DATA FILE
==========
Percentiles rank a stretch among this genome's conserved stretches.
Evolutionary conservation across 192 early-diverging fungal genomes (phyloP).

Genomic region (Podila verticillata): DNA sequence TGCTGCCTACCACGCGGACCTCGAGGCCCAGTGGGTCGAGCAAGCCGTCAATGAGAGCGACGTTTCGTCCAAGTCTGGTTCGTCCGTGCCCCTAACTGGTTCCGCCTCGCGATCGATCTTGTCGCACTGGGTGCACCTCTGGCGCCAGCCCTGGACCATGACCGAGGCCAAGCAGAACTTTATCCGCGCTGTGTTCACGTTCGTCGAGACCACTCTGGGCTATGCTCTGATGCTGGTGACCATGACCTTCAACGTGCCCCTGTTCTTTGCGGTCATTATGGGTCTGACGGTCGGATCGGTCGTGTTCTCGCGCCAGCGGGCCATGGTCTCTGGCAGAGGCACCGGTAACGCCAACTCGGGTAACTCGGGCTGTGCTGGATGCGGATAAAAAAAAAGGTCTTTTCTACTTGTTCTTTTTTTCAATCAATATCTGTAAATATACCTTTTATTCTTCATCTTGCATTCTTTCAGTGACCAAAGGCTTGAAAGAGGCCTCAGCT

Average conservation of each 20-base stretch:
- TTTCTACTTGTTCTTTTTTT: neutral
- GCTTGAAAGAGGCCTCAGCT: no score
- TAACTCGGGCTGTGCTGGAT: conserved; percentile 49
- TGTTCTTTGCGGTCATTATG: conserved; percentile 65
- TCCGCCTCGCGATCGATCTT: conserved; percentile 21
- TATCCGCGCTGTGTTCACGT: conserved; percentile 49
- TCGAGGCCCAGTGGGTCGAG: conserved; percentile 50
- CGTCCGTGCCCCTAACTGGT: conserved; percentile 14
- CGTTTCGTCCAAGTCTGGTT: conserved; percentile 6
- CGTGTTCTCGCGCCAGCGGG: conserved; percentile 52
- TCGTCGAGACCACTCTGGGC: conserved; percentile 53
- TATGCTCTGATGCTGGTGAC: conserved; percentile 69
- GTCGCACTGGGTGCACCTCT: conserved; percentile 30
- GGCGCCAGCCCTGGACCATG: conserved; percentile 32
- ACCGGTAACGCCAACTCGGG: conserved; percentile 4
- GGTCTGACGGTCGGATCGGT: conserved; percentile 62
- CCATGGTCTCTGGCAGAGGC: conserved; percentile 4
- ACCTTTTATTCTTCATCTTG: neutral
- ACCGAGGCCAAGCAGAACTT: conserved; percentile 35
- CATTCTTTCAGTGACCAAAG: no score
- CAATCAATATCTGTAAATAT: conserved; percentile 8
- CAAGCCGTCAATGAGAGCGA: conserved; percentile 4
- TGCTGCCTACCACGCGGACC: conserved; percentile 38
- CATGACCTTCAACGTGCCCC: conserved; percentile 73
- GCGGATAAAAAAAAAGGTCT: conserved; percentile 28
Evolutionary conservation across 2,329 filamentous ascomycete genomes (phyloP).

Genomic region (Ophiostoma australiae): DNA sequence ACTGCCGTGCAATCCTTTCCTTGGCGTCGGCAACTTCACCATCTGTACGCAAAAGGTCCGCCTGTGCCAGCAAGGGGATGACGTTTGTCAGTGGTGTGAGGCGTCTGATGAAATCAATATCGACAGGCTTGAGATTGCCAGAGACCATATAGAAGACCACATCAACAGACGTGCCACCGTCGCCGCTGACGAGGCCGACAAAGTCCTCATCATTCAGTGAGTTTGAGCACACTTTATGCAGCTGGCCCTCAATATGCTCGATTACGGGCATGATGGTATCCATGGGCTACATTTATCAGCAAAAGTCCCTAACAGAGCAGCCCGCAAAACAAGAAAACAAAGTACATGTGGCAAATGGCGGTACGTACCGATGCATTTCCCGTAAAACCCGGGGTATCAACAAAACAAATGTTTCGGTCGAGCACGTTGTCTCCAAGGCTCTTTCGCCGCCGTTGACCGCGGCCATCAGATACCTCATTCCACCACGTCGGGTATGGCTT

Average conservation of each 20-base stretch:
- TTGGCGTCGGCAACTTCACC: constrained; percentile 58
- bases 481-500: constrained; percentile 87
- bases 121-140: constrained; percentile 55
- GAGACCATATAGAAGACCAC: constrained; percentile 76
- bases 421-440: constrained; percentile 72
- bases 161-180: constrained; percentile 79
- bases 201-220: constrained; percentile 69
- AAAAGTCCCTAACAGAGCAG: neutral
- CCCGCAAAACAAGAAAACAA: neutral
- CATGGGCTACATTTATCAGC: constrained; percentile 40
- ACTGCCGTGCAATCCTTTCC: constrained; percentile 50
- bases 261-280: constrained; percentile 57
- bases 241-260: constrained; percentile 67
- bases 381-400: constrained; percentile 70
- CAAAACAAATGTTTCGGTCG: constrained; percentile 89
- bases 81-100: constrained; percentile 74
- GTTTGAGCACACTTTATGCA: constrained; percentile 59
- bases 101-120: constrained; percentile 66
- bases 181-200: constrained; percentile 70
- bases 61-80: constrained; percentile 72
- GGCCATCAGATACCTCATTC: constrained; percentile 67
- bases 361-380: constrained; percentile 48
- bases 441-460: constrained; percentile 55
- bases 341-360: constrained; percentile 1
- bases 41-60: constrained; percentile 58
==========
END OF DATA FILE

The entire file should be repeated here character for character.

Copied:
Percentiles rank a stretch among this genome's conserved stretches.
Evolutionary conservation across 192 early-diverging fungal genomes (phyloP).

Genomic region (Podila verticillata): DNA sequence TGCTGCCTACCACGCGGACCTCGAGGCCCAGTGGGTCGAGCAAGCCGTCAATGAGAGCGACGTTTCGTCCAAGTCTGGTTCGTCCGTGCCCCTAACTGGTTCCGCCTCGCGATCGATCTTGTCGCACTGGGTGCACCTCTGGCGCCAGCCCTGGACCATGACCGAGGCCAAGCAGAACTTTATCCGCGCTGTGTTCACGTTCGTCGAGACCACTCTGGGCTATGCTCTGATGCTGGTGACCATGACCTTCAACGTGCCCCTGTTCTTTGCGGTCATTATGGGTCTGACGGTCGGATCGGTCGTGTTCTCGCGCCAGCGGGCCATGGTCTCTGGCAGAGGCACCGGTAACGCCAACTCGGGTAACTCGGGCTGTGCTGGATGCGGATAAAAAAAAAGGTCTTTTCTACTTGTTCTTTTTTTCAATCAATATCTGTAAATATACCTTTTATTCTTCATCTTGCATTCTTTCAGTGACCAAAGGCTTGAAAGAGGCCTCAGCT

Average conservation of each 20-base stretch:
- TTTCTACTTGTTCTTTTTTT: neutral
- GCTTGAAAGAGGCCTCAGCT: no score
- TAACTCGGGCTGTGCTGGAT: conserved; percentile 49
- TGTTCTTTGCGGTCATTATG: conserved; percentile 65
- TCCGCCTCGCGATCGATCTT: conserved; percentile 21
- TATCCGCGCTGTGTTCACGT: conserved; percentile 49
- TCGAGGCCCAGTGGGTCGAG: conserved; percentile 50
- CGTCCGTGCCCCTAACTGGT: conserved; percentile 14
- CGTTTCGTCCAAGTCTGGTT: conserved; percentile 6
- CGTGTTCTCGCGCCAGCGGG: conserved; percentile 52
- TCGTCGAGACCACTCTGGGC: conserved; percentile 53
- TATGCTCTGATGCTGGTGAC: conserved; percentile 69
- GTCGCACTGGGTGCACCTCT: conserved; percentile 30
- GGCGCCAGCCCTGGACCATG: conserved; percentile 32
- ACCGGTAACGCCAACTCGGG: conserved; percentile 4
- GGTCTGACGGTCGGATCGGT: conserved; percentile 62
- CCATGGTCTCTGGCAGAGGC: conserved; percentile 4
- ACCTTTTATTCTTCATCTTG: neutral
- ACCGAGGCCAAGCAGAACTT: conserved; percentile 35
- CATTCTTTCAGTGACCAAAG: no score
- CAATCAATATCTGTAAATAT: conserved; percentile 8
- CAAGCCGTCAATGAGAGCGA: conserved; percentile 4
- TGCTGCCTACCACGCGGACC: conserved; percentile 38
- CATGACCTTCAACGTGCCCC: conserved; percentile 73
- GCGGATAAAAAAAAAGGTCT: conserved; percentile 28
Evolutionary conservation across 2,329 filamentous ascomycete genomes (phyloP).

Genomic region (Ophiostoma australiae): DNA sequence ACTGCCGTGCAATCCTTTCCTTGGCGTCGGCAACTTCACCATCTGTACGCAAAAGGTCCGCCTGTGCCAGCAAGGGGATGACGTTTGTCAGTGGTGTGAGGCGTCTGATGAAATCAATATCGACAGGCTTGAGATTGCCAGAGACCATATAGAAGACCACATCAACAGACGTGCCACCGTCGCCGCTGACGAGGCCGACAAAGTCCTCATCATTCAGTGAGTTTGAGCACACTTTATGCAGCTGGCCCTCAATATGCTCGATTACGGGCATGATGGTATCCATGGGCTACATTTATCAGCAAAAGTCCCTAACAGAGCAGCCCGCAAAACAAGAAAACAAAGTACATGTGGCAAATGGCGGTACGTACCGATGCATTTCCCGTAAAACCCGGGGTATCAACAAAACAAATGTTTCGGTCGAGCACGTTGTCTCCAAGGCTCTTTCGCCGCCGTTGACCGCGGCCATCAGATACCTCATTCCACCACGTCGGGTATGGCTT

Average conservation of each 20-base stretch:
- TTGGCGTCGGCAACTTCACC: constrained; percentile 58
- bases 481-500: constrained; percentile 87
- bases 121-140: constrained; percentile 55
- GAGACCATATAGAAGACCAC: constrained; percentile 76
- bases 421-440: constrained; percentile 72
- bases 161-180: constrained; percentile 79
- bases 201-220: constrained; percentile 69
- AAAAGTCCCTAACAGAGCAG: neutral
- CCCGCAAAACAAGAAAACAA: neutral
- CATGGGCTACATTTATCAGC: constrained; percentile 40
- ACTGCCGTGCAATCCTTTCC: constrained; percentile 50
- bases 261-280: constrained; percentile 57
- bases 241-260: constrained; percentile 67
- bases 381-400: constrained; percentile 70
- CAAAACAAATGTTTCGGTCG: constrained; percentile 89
- bases 81-100: constrained; percentile 74
- GTTTGAGCACACTTTATGCA: constrained; percentile 59
- bases 101-120: constrained; percentile 66
- bases 181-200: constrained; percentile 70
- bases 61-80: constrained; percentile 72
- GGCCATCAGATACCTCATTC: constrained; percentile 67
- bases 361-380: constrained; percentile 48
- bases 441-460: constrained; percentile 55
- bases 341-360: constrained; percentile 1
- bases 41-60: constrained; percentile 58